“While it was great to get those verbal assurances, there are key provisions of decision-making authority of the joint operating company that still are not spelled out yet,” Broome said. “I would have thought by now they would be able to articulate the details of how the joint operating committee would operate.”
Broome said during the meeting, Roper and his deputies assured him and Folwell that UNC Health Care would maintain its identity, assets and staff. Broome said that of UNC Health Care’s 30,000 employees, about 14,000 are state employees, and his concern is how these state employees will fare under the new joint operating committee.
Folwell said UNC Health Care owes about $2.5 billion in tax-exempt bonds and other debt, and the institutional investors who lent the money will demand updates about the status of their loans.
“We have endorsed this debt with the full faith and credit of the state,” Folwell said. “And if somebody else is going to be responsible for this debt – New Co., or whatever you’re calling this thing – then we need to know how it impacts the things we gave our thumbs up to.”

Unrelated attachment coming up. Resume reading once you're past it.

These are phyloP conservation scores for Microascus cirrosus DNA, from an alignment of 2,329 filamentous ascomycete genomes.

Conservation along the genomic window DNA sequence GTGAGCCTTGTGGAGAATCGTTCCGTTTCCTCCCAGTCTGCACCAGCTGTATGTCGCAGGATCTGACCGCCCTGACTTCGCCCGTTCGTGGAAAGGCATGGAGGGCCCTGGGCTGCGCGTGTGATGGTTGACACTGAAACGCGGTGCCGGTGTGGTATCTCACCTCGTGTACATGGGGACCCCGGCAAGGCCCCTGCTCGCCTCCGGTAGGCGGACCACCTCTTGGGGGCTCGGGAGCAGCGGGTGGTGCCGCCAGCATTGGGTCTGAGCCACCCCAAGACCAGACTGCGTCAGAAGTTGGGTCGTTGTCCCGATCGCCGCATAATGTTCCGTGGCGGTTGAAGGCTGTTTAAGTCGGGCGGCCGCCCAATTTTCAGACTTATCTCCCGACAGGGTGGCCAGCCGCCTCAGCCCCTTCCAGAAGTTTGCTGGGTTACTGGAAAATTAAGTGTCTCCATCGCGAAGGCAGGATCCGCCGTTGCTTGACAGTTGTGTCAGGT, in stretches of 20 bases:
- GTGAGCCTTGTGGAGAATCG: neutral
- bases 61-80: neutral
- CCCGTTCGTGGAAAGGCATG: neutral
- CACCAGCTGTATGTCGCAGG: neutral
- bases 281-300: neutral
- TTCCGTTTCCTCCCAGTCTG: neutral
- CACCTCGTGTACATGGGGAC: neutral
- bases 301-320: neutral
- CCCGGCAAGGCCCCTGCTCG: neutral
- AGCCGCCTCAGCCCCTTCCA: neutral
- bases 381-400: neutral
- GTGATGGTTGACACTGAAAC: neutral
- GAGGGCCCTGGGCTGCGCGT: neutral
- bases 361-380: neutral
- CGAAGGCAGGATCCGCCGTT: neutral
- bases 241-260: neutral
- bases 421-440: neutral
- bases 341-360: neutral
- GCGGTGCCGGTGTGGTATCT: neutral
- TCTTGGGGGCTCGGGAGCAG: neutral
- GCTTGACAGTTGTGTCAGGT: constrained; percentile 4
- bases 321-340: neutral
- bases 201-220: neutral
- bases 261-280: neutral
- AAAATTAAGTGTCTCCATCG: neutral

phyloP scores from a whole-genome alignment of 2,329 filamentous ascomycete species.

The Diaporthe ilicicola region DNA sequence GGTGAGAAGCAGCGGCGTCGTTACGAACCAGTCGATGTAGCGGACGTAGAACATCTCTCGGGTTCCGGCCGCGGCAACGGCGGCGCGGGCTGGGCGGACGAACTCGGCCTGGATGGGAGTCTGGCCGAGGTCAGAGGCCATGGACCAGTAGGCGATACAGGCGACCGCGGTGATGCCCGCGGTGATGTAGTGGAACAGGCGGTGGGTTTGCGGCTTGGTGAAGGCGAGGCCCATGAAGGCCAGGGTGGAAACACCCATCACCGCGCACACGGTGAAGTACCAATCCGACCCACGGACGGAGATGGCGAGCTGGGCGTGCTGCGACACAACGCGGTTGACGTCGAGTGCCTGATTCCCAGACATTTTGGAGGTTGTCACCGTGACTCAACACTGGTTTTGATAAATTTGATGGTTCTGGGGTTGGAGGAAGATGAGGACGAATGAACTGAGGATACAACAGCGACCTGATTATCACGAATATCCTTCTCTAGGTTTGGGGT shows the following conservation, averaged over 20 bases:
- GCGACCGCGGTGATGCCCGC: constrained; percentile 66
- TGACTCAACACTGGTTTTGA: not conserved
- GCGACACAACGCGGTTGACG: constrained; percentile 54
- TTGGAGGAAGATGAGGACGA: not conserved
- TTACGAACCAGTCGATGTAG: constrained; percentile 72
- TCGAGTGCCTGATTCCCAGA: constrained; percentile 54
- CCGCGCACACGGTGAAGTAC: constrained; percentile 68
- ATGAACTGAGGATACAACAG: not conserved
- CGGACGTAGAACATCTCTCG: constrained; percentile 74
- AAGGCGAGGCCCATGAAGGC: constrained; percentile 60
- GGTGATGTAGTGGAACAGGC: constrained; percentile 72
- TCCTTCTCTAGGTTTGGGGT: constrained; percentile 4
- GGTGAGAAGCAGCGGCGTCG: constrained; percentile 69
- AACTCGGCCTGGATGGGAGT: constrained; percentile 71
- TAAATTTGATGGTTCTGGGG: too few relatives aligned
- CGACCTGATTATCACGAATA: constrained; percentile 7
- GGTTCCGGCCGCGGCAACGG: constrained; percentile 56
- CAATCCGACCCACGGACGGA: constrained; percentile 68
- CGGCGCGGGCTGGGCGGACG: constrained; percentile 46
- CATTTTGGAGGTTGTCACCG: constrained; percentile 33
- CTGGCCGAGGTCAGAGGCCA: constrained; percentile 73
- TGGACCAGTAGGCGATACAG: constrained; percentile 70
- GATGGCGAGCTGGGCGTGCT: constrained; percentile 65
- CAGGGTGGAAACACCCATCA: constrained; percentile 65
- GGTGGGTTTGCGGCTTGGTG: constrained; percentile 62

Health care cost increases also trouble Folwell. He said the State Health Plan is UNC’s single biggest customer, and health care costs have been rising for years. Despite promises that the deal will benefit North Carolina, Folwell remains unconvinced that a UNC partnership with Atrium will drive down costs.
“These entities are already of the size that they’re not going to get increased economies of scale on sheets, sutures, syringes or anything else that starts with a S, or A through Z,” Folwell said. “I know what they’ve said, but the fact is this is not a situation where I can rely on what somebody tells me as being more important than what they sign their name to.”
Charlotte Observer staff writer Deon Roberts contributed.